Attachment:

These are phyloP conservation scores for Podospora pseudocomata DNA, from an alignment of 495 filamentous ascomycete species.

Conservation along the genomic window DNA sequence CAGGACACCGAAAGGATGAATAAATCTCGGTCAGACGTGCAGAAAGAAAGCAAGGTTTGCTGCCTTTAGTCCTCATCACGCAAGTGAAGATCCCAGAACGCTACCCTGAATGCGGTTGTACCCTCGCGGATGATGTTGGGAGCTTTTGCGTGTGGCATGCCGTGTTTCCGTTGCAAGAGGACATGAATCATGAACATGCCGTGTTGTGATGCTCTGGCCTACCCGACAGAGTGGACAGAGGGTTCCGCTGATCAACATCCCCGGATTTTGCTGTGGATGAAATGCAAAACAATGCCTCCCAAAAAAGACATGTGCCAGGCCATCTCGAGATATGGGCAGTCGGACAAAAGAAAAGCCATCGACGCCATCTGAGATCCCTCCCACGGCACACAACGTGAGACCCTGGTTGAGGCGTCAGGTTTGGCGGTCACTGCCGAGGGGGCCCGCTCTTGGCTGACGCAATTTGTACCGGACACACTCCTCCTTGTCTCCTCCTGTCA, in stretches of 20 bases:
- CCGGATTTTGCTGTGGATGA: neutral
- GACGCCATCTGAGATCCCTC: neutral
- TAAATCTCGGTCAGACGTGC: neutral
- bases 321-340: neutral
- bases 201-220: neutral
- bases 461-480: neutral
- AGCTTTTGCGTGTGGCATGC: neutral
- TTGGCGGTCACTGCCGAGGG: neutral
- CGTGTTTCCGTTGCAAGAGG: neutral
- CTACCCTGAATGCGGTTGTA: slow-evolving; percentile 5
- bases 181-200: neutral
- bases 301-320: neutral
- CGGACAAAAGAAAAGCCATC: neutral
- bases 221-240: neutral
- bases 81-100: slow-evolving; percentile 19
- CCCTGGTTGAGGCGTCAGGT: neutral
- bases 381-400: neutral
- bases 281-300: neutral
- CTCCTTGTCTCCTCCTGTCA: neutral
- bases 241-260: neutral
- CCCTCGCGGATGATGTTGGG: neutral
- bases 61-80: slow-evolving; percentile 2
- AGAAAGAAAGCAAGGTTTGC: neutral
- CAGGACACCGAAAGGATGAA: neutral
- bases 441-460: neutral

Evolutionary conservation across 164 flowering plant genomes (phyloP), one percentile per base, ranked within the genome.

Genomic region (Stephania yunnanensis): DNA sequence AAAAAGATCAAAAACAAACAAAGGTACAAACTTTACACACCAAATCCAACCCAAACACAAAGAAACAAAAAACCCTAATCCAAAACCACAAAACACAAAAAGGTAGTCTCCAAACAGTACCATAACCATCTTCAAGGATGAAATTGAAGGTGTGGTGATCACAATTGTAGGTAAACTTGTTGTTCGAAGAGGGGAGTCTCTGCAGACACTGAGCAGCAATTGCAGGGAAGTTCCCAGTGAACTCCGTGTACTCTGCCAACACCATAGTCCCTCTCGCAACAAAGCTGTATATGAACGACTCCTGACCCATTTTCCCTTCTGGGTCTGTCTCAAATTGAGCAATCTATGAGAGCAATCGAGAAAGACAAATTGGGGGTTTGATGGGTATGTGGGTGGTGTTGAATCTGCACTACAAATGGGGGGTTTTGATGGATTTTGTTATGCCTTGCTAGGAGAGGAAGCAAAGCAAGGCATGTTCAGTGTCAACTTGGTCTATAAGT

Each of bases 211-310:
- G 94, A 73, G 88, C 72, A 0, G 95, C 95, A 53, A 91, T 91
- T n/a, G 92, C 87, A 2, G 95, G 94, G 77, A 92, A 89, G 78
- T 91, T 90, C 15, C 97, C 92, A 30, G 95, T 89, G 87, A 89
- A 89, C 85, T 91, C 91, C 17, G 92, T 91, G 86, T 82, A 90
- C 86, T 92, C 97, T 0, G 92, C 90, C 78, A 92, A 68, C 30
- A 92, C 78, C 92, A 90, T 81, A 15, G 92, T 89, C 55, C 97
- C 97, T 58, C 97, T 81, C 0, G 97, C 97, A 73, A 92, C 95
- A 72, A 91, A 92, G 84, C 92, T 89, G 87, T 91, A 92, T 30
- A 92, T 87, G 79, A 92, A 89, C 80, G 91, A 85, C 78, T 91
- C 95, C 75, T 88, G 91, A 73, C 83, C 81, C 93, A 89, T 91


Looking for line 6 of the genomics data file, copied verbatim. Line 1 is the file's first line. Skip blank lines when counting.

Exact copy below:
- bases 321-340: neutral